DUBUQUE, Iowa (KCRG) -- Clarke University in Dubuque plans to eliminate some academic majors, including musical theatre and drama. This has angered students and alumni who say the administration hasn't supported the arts.
Clarke University in Dubuque. (Charlie Grant, KCRG-TV9)
The majors Clarke plans to cut are religious studies, environmental studies, Spanish, drama, musical theatre and art history.
Clarke Alumna Megan Schumacher said when she heard the news, "my stomach dropped. I was so upset. And I think I was upset because it made such a difference to me. "
You might not know Schumacher, but if you've seen a performance in Dubuque, you've likely seen her work. She directs the Visual Performing Arts program at George Washington Middle School, is a speech coach at Dubuque Senior High School and is Co-Founder of the Rising Star Theatre Company.
She credits much of her passion and success to Clarke University, where she received her degree in Drama and Speech.
Clarke President Joanne Burrows said cuts were made because of low enrollment.
"The demand in the arts area is not as high as it used to be," she said.
She added, "there are fewer than 20 students in all six programs. And so that’s a small number if you divide six into 20."
However, Schumacher believes this is the result of lack of administration support.
She said, "not for years I don't think they have supported it. And you can tell because no money has been allocated for upgrades to the facilities, to equipment."
Clarke senior and musical theatre major Anna Kluesner feels the same way.
“The amount of support we’ve received overall has been minimal compared to other departments and other activities," Kluesner said.
The department hasn't had proper promotion, she said.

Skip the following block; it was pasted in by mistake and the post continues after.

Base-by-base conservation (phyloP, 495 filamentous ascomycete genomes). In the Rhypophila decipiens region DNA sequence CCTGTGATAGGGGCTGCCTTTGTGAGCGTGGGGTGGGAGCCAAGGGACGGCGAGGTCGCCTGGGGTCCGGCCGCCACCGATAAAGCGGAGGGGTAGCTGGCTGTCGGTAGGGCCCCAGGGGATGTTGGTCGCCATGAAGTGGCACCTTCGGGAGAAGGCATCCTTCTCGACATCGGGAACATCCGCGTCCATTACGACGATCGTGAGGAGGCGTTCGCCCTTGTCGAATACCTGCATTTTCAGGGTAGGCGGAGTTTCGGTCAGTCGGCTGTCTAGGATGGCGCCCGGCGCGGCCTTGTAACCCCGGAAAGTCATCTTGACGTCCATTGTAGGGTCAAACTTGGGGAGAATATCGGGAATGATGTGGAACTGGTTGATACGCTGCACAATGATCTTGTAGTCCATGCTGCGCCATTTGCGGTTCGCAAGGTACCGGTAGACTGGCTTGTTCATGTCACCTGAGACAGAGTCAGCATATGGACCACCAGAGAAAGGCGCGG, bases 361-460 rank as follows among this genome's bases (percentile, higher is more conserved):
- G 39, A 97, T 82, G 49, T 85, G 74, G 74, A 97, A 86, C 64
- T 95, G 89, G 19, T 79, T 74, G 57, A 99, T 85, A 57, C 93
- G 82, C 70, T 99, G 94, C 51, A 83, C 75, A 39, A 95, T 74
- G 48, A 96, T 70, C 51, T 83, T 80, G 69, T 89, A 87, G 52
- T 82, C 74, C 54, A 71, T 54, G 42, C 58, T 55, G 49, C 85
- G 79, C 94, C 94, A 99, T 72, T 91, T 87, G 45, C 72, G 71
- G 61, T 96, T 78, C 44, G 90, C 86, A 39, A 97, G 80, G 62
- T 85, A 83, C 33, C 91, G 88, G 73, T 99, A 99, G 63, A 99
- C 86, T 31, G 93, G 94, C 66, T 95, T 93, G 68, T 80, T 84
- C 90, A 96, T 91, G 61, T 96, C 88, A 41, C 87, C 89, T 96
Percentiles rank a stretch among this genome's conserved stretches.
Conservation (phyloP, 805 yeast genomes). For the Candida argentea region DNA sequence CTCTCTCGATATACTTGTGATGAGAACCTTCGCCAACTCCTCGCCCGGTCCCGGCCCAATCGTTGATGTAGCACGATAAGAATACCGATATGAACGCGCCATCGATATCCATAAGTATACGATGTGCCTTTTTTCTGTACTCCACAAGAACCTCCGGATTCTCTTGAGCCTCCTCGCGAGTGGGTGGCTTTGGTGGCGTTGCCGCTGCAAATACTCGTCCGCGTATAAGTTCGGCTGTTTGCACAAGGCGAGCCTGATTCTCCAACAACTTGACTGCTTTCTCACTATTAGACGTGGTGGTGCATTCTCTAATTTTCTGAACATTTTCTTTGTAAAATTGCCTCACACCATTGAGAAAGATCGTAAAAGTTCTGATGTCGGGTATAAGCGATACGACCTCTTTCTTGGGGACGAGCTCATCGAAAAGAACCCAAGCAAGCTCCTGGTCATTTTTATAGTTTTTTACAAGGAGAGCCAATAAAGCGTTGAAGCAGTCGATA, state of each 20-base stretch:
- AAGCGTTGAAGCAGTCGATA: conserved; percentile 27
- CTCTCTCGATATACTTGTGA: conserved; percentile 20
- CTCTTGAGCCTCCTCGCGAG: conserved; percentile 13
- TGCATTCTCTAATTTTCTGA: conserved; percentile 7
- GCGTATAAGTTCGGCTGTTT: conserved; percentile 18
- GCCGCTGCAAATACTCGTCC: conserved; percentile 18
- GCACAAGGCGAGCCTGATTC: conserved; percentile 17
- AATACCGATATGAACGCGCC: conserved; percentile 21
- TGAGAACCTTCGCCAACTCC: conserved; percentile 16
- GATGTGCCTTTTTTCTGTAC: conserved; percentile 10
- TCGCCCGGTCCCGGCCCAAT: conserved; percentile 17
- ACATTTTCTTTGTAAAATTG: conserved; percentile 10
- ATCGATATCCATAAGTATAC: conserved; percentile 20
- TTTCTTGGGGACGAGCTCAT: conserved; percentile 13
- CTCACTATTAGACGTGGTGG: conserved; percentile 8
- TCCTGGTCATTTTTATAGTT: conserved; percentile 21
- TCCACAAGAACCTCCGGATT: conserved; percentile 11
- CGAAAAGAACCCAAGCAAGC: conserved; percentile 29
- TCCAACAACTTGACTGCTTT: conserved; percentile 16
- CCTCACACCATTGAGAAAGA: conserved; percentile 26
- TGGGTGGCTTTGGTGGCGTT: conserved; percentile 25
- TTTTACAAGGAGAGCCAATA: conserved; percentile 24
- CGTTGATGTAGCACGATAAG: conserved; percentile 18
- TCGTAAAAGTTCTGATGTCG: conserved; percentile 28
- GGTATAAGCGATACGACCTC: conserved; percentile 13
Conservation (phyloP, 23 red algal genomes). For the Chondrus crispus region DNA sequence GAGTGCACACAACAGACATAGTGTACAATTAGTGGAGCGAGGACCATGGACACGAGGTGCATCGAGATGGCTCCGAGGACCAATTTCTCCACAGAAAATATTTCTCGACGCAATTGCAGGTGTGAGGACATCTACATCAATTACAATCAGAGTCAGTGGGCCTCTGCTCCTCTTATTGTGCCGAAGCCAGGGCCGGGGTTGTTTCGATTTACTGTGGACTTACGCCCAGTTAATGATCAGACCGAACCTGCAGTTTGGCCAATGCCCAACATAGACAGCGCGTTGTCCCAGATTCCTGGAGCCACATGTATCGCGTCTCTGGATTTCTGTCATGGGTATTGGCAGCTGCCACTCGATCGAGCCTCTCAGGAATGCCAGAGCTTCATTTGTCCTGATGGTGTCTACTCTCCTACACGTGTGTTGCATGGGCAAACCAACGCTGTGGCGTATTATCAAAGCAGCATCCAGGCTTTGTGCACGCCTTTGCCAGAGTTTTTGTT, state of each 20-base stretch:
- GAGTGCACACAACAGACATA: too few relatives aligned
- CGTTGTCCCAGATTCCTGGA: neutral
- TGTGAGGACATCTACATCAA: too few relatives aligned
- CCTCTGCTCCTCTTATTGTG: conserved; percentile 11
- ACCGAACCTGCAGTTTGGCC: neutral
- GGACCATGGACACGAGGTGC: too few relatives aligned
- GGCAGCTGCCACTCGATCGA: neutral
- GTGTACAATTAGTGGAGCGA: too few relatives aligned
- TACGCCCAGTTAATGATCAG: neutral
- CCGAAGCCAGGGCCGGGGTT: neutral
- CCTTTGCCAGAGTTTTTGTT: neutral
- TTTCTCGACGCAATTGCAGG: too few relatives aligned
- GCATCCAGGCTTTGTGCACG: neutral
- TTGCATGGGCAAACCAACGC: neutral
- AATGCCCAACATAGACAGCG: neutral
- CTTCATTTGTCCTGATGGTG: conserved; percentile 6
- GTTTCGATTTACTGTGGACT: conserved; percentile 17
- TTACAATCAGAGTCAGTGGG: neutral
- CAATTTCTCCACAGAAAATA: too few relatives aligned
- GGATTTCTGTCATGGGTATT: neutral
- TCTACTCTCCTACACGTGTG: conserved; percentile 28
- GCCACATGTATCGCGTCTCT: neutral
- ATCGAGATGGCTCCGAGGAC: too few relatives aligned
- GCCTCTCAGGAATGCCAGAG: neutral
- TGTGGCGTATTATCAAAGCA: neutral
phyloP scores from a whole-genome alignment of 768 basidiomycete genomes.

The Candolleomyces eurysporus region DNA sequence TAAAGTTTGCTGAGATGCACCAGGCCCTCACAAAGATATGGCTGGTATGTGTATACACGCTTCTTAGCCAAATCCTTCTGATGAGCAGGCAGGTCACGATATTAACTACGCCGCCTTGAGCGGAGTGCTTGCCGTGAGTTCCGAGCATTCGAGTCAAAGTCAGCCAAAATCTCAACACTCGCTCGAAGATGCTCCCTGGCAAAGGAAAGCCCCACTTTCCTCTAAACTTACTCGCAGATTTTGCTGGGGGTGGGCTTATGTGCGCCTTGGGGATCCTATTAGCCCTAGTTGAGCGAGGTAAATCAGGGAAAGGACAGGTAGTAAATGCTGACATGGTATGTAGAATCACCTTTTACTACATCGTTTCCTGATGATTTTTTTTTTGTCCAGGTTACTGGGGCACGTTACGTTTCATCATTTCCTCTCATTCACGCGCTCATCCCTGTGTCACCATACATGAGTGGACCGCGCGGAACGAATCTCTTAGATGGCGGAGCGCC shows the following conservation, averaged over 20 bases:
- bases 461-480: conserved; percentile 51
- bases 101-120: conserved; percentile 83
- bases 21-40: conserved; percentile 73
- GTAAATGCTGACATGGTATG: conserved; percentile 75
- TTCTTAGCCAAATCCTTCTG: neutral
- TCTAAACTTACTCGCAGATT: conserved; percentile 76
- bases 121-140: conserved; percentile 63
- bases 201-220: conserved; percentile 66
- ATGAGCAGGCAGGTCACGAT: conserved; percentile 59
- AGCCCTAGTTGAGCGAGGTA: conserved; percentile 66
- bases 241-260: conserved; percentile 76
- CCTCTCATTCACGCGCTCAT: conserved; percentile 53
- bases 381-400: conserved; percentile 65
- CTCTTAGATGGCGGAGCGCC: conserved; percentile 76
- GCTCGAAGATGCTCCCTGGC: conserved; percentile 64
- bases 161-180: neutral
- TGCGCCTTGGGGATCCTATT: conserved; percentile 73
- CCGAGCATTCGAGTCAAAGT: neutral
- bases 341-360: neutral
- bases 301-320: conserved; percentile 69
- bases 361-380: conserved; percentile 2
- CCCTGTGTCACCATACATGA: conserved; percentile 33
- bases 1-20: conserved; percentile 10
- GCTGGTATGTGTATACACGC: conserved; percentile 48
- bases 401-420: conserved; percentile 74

“When we go to recruiting events, it’s just us out there promoting ourselves. We don’t have a school representative with us, so it’s just usually myself and a faculty member promoting Clarke to students," Kluesner explained.
Schumacher and Kluesner believe if the program would have been adequately funded, enrollment would have been better.
"We are a quality department, but if we would've received more funding maybe we could've done other events and stuff like that so our quality would've gone up and that would have attracted more students that way," Kluesner said.
When asked to address concerns about inadequate funding, Burrows said, "there’s not the enrollment there."
"The institution has made decisions over the last four decades that have, if you look at it, in terms of programs that we’ve added, facilities that we’ve added. Could arts feel neglected in that? Perhaps. But the institution is working very hard to make sure that they sustain the institution itself," Burrows said.
She said their health care majors are most popular.
Clarke recently built a football field and will have a team begin competing in the Fall. Many see that as an attempt to boost enrollment.
Burrows said academics and extracurricular activities should not be pitted against each other.
Schumacher said she supports sports and other activities, but feels the administration's focus has been misplaced.
"While football is great, it’s extracurricular. I mean there’s not a football major. There is one for theater and now there isn’t," she said.
Schumacher hopes this doesn't impact the arts in Dubuque.
"I would hate to see this spread out to the entire community because I think Dubuque is so rich in our arts and culture and I would hate to see this spread out to other parts of the community," she said.